We will post information on the ever-changing landscape of electronic cigarettes and dangers associated with vape use by our youth. We will share information and articles from trusted, verified sources that you will be able to review to be better informed. Youth who have parents/guardians who talk with them about substance use are 50% less likely to use substances. Talk, they hear you.
For Quick facts on the Risks of E-Cigarettes for Kids, Teens and Young Adults Click here.
Video added 2/21/20 at 5:00pm
We already know from a 2019 national survey of over 42,000 youth that 24.3% of 8th graders, 41% of 10th graders and 45.6% of 12th graders have tried vaping at some point in their lifetime, but why is this important? Why is it dangerous for them to experiment with vaping products?
Benzoic acid is an ingredient added to the nicotine during manufacturing. It is one of the components used in popular vaping liquirs which can “mellow” the flavor of the nicotine that is inhaled. During the manufacturing process benzoic acid is added to the nicotine to reduce the harshness when inhaled.
If you are reducing the harshness of nicotine, which is highly addictive, and youth are experimenting at a very high rate (12.2% of 8th graders, 25% of 10th graders and 30.9% of 12th graders reporting vaping in the last 30 days), this leads to an increased chance of nicotine addiction.
WHAT PARENTS NEED TO KNOW ABOUT VAPING
In an article published by the Center for Disease Control, with content from the Office on Smoking and Health, National Center for Chronic Disease Prevention and Health Promotion.
If anyone can speak firsthand about the significant rise in e-cigarette use by kids, teens, and young adults, it’s someone who works with them every day. Lauren W., a high school teacher in Pennsylvania, often hears her students talking about using e-cigarettes. But when it comes to the dangers of nicotine and addiction for young people, she does not believe they really understand how dangerous e-cigarettes are for their health.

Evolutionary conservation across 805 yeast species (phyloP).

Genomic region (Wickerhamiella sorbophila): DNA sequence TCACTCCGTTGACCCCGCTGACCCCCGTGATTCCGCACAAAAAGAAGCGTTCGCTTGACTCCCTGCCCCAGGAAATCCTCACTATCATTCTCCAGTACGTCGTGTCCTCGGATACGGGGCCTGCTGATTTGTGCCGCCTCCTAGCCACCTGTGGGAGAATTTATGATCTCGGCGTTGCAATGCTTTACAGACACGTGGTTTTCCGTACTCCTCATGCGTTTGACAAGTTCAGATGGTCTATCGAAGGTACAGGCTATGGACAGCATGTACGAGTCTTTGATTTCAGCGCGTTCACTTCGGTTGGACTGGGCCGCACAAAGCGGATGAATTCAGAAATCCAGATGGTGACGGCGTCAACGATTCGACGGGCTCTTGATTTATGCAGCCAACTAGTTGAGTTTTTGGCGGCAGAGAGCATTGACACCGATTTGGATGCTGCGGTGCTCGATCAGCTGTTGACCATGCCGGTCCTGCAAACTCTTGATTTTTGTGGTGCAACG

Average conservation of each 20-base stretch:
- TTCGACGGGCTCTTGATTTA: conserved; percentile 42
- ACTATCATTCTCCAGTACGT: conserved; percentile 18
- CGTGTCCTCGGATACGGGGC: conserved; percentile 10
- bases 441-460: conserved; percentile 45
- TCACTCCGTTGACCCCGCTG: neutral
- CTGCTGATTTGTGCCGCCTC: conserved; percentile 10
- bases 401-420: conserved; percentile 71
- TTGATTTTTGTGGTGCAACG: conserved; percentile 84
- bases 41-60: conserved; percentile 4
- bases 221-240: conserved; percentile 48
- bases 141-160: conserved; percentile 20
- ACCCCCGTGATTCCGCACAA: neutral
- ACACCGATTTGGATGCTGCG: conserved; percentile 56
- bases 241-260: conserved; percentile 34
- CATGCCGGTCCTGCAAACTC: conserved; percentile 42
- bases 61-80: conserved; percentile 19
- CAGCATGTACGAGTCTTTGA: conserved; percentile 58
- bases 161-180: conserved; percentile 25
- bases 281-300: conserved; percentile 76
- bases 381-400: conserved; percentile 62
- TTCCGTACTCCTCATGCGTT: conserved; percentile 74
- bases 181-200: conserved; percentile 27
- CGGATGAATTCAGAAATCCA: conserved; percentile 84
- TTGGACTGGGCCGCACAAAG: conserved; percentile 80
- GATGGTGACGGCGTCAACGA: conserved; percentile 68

“I talk to them about the risks all the time,” she says, “and those talks reveal that they have never really thought about it.”
As someone who can influence young people, Lauren is doing what she can to teach them about the harms e-cigarette use can have on them. “They are always interested when I pull up research and start listing off findings,” she says.
WHAT EDUCATORS AND COACHES NEED TO KNOW
Young people are also more likely to pay attention if the adults in their lives who they trust and respect are willing to talk. Teachers and administrators can use health classes and assemblies this upcoming school year to invite students to ask questions about e-cigarettes. There are many e-cigarette prevention programs teachers can use in their classrooms to let students know about the risks of e-cigarette use.
WHAT’S THE BOTTOM LINE?
E-cigarettes have the potential to benefit adult smokers who are not pregnant if used as a complete substitute for regular cigarettes and other smoked tobacco products.
E-cigarettes are not safe for youth, young adults, pregnant women, or adults who do not currently use tobacco products.
While e-cigarettes have the potential to benefit some people and harm others, scientists still have a lot to learn about whether e-cigarettes are effective for quitting smoking.
If you’ve never smoked or used other tobacco products or e-cigarettes, don’t start.
Additional research can help understand long-term health effects.